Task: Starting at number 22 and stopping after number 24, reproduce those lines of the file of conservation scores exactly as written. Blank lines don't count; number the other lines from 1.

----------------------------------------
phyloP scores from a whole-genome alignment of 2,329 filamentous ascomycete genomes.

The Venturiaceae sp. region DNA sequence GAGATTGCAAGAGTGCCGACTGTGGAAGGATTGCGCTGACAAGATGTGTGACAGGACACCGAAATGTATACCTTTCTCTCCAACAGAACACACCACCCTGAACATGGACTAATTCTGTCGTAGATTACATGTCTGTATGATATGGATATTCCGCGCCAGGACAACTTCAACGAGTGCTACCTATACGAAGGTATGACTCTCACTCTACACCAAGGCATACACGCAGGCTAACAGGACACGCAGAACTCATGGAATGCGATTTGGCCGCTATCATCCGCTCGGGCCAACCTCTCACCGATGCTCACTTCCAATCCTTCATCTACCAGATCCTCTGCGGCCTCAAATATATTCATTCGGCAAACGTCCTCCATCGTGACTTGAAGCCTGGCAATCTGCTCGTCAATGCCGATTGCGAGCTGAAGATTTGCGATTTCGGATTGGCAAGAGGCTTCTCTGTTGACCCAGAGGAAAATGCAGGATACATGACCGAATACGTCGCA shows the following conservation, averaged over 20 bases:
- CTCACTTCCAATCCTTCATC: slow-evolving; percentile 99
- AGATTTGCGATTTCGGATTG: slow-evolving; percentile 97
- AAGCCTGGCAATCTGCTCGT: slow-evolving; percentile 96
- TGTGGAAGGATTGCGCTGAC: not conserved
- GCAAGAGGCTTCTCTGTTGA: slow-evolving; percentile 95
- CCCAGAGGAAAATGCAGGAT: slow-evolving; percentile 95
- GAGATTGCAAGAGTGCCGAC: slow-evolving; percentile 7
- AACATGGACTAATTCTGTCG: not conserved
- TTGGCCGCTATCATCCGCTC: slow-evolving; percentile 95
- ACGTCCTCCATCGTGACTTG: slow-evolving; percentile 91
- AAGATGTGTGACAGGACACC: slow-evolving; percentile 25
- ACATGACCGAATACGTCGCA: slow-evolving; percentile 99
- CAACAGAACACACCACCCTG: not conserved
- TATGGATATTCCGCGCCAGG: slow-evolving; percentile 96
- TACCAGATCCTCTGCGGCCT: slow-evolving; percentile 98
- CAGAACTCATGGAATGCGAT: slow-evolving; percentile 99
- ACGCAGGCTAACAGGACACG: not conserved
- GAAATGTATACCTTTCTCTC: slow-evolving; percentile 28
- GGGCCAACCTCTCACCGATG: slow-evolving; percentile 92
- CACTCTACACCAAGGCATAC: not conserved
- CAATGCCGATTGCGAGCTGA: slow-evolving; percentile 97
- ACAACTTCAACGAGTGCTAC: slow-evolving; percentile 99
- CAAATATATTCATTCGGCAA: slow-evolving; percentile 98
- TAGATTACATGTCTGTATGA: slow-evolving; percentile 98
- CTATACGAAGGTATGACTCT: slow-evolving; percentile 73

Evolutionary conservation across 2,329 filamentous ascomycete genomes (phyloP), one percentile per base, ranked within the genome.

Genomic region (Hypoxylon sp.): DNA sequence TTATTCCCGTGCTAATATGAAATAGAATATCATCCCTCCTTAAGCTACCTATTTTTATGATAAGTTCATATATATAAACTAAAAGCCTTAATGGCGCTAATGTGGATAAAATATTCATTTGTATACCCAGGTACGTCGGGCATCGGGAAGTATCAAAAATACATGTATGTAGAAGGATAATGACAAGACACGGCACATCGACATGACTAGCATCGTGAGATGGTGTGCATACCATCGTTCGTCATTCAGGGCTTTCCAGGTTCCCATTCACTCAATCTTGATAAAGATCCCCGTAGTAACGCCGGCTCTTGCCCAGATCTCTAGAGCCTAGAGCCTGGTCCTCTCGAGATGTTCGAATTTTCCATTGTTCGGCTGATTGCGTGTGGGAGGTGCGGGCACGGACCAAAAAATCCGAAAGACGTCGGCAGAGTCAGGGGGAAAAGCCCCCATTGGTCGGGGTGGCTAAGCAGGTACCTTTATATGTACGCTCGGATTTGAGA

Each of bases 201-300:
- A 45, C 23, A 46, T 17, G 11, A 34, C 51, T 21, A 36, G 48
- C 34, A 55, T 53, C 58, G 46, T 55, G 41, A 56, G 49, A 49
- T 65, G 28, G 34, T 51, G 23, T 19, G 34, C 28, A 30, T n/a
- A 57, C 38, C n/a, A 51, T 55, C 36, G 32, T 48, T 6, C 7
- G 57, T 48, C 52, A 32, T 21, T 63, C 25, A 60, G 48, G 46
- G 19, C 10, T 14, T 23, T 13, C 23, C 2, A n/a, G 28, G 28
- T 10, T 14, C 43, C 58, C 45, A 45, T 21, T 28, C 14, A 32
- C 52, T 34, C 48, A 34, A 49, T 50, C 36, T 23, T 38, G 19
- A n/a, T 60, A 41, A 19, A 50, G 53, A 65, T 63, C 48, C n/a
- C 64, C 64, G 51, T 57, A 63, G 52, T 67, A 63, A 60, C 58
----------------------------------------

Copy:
- CACTCTACACCAAGGCATAC: not conserved
- CAATGCCGATTGCGAGCTGA: slow-evolving; percentile 97
- ACAACTTCAACGAGTGCTAC: slow-evolving; percentile 99